Friday, July 29, 2016

The complete uselessness of urban freeways

Thursday, July 28, 2016

Wednesday, July 27, 2016

From CTV News Vancouver Island
Victoria area Mayors say now's the
time for South Island commuter rail

With construction on the McKenzie Interchange scheduled to begin in a few months, four south island mayors have come up with a new solution to ease congestion that is expected to follow suit.   Mayors of View Royal, Esquimalt, Victoria and Langford have penned a letter to the Island Corridor Foundation asking about the feasibility of a rail line. “I think definitely we need to start using that corridor, it’s there, it’s bought and paid for by the public and it’s a great opportunity for the region,” said David Screech, View Royal mayor. Read more: Could a restored rail line solve the ‘Colwood crawl’? | CTV Vancouver Island News

The McKenzie Interchange is part of a $107m investment in induced demand creating future congestion, environmental social and economic damage on Vancouver Island. Meanwhile a publicly owned rail line thru these Victoria suburban communities sits idle. Background — Victoria Times Colonist, July 2015: $85-million McKenzie interchange project expected to start late 2016

Tuesday, July 26, 2016

From Strong Towns
The shopping mall death spiral

As an indicator species in this great auto-oriented paradigm we've created, the shopping mall is in what one industry insider calls, "a death spiral." This dinosaur of another age is finding it hard to exist amid an ecosystem that has more nimble, adaptable competition. Read more: The Shopping Mall Death Spiral — Strong Towns

Thursday, July 21, 2016

From Architizer — 9 Cities That
Are Hacking Their Urban Waterfronts

Many of the world’s greatest cities can trace their historical growth back to one simple and often overlooked geographical aspect: proximity to water. Whether it is the open ocean or a wide, meandering river, countless early cities came to be due to accessibility by ship and the subsequent economic influx that allowed them to flourish into regional or even global powerhouses of trade, commerce, and industry.
In the wake of globalization and post-industrialization, many once-buzzing urban ports and waterfronts have fallen into disuse and disrepair. As cities around the world become increasingly environmentally conscious, and shift their planning to be more people-focused, designers are honing in on waterfronts more than ever, with facelifts in the form of parks, plazas, or even commercial development. Read more: 9 Cities That Are Hacking Their Urban Waterfronts - Architizer

Sunday, July 17, 2016

Thursday, July 14, 2016

From Urb-i — Public Space Transformations as seen through google streetview

Monday, July 11, 2016

Thursday, July 7, 2016

From Project for Public Spaces
9 Steps to Creating a Great Waterfront -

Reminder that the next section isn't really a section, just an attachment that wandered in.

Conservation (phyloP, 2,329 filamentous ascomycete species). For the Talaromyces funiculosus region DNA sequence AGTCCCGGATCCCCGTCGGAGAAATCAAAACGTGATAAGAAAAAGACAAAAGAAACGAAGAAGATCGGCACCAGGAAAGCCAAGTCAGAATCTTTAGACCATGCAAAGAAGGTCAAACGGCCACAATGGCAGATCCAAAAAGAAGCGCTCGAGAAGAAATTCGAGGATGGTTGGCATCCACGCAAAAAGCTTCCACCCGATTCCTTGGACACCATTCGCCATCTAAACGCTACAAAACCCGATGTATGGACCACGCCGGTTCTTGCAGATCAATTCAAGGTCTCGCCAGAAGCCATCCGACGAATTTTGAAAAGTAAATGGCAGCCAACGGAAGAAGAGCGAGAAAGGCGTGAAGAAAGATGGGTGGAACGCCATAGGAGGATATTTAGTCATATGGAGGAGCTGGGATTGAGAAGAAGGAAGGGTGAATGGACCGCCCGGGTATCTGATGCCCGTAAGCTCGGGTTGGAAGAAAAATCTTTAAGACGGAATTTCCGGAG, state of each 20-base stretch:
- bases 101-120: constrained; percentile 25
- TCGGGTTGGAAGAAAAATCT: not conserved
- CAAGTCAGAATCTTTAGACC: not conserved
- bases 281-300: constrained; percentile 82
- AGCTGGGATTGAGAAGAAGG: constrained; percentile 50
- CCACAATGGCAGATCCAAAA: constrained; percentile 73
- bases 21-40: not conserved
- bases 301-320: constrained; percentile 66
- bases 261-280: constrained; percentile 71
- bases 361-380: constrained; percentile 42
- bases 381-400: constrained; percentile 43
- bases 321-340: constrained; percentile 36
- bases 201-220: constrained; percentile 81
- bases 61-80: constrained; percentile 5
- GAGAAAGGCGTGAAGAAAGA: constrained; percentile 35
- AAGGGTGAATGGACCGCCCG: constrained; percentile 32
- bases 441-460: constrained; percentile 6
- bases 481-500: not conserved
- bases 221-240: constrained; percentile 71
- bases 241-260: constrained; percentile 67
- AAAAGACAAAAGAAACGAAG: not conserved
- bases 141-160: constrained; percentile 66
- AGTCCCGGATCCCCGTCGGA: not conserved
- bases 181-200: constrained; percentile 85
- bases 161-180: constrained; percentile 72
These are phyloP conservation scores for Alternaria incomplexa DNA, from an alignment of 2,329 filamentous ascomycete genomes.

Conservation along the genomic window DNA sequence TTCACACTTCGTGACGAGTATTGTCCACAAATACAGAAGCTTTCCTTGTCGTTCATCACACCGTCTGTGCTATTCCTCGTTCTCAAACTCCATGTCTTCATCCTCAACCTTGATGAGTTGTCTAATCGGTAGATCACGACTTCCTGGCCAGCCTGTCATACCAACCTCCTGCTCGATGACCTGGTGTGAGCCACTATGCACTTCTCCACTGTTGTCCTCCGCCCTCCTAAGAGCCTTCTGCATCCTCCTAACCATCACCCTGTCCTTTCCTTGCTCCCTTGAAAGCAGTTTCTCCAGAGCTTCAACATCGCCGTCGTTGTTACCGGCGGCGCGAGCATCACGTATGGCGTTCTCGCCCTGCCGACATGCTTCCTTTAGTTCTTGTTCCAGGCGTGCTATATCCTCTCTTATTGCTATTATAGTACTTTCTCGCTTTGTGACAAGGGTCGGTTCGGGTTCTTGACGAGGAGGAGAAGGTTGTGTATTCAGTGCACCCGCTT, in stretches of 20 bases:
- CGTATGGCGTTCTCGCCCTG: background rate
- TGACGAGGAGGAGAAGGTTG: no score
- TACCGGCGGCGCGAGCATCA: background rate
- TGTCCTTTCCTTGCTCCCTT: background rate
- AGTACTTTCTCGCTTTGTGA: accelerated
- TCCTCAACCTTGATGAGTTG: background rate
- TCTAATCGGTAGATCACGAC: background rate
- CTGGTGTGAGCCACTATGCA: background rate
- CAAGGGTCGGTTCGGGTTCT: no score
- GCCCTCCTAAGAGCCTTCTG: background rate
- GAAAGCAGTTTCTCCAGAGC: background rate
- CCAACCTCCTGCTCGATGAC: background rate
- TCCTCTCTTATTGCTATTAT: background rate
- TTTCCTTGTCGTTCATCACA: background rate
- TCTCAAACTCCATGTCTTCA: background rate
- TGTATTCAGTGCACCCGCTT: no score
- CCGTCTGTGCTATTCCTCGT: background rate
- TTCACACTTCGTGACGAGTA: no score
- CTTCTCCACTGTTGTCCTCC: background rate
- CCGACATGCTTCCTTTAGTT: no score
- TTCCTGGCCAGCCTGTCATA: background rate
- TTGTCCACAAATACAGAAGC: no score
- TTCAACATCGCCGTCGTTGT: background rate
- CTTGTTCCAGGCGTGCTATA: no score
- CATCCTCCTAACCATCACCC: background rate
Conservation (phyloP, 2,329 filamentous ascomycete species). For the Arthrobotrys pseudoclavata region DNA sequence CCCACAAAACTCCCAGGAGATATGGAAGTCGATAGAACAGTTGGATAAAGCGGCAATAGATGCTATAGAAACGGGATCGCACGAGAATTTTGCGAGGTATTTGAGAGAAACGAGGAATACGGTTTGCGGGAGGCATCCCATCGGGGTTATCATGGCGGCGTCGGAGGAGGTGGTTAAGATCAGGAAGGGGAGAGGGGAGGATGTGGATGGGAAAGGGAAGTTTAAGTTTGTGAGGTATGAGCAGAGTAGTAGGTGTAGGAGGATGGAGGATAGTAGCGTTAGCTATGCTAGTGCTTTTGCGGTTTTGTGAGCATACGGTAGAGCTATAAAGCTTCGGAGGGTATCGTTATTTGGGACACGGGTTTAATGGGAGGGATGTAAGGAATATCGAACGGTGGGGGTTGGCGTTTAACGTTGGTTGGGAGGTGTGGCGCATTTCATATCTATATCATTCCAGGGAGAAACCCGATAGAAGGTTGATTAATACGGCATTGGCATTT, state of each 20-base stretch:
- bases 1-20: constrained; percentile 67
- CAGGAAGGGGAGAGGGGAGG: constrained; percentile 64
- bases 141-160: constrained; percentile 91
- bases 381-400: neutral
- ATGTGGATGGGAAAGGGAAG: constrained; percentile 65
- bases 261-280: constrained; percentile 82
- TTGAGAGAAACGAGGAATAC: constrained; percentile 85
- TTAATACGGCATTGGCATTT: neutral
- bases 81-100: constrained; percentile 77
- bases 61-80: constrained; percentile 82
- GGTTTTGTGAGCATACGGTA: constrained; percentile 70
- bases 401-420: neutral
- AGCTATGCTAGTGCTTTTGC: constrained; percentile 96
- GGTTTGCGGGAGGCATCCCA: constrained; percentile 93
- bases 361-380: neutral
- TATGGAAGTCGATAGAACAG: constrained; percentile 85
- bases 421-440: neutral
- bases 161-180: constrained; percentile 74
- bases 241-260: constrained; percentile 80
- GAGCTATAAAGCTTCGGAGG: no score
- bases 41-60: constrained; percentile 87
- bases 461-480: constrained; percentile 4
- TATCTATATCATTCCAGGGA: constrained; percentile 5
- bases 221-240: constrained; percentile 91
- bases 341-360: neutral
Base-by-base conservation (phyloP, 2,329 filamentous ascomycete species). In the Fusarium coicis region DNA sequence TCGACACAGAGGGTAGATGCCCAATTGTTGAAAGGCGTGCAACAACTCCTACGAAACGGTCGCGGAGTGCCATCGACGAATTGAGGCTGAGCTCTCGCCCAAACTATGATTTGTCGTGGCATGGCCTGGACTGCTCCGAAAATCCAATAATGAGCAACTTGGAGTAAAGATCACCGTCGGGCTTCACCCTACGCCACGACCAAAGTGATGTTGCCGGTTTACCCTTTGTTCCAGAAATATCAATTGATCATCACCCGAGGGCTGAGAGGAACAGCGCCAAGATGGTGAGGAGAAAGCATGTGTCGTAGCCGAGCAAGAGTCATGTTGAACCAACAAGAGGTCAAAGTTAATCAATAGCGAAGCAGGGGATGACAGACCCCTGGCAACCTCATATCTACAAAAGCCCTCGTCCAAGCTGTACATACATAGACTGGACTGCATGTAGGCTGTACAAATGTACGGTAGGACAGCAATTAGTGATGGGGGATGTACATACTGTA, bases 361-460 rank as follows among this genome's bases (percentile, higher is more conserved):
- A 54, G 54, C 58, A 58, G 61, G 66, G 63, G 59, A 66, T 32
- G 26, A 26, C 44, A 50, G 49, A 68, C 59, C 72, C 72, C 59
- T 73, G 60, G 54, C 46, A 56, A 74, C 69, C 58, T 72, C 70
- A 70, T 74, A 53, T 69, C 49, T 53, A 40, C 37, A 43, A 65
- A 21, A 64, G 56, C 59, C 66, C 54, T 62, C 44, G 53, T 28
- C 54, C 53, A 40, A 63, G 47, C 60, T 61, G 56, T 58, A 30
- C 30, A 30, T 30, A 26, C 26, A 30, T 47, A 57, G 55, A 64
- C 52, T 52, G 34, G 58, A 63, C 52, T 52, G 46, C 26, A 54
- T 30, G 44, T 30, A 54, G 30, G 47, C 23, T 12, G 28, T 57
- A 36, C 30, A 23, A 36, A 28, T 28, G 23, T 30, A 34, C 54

1. Look First at the Public Space In planning a waterfront development, city officials or a developer should begin by envisioning a network of well-connected, multi-use public spaces that fit with the community’s shared goals. By orienting waterfront revitalization around public spaces, new construction will enhance the quality of existing destinations and result in a whole that is greater than the sum of its parts.  While streets may be appropriate on some waterfronts, pedestrian connections should be given top priority, making large parking lots and auto-oriented development out of the question. Read more: 9 Steps to Creating a Great Waterfront - Project for Public Spaces

Tuesday, July 5, 2016

Nanaimo Millstone Riverwalk
a chance of a lifetime...

A 5000 seat stadium is proposed for the site circled bottom right, currently a Howard Johnson Hotel. A sensitive site in that it is edged by 2 multi-lane busy arterials one of which is BC Hwy 19 linking to the BC Ferries terminal at Departure Bay. The City has very low population densities (Nanaimo has about the same population as Victoria but sits on between 4 and 5 times the land mass.) and mobility within the city is almost 100% restricted to the private automobile. Previous development models have included acres of surface parking making the surrounding area uninviting to other uses and spin-off economic opportunities. That would be particularly unfortunate at this site as properly conceived and designed it could create connectivity from the harbour through the river valley, into Bowen Park and beyond into the residential neighbourhoods to the west and north. Success of a large stadium here would require a Bus Rapid Transit system on the Island Highway (at the very least a dedicated Bus Priority Lane north and south). And on-site parking kept to a minimum and only in pay parkades.

Saturday, July 2, 2016

Will it take a court judgement
to force our City Halls to make
our streets safe for all users?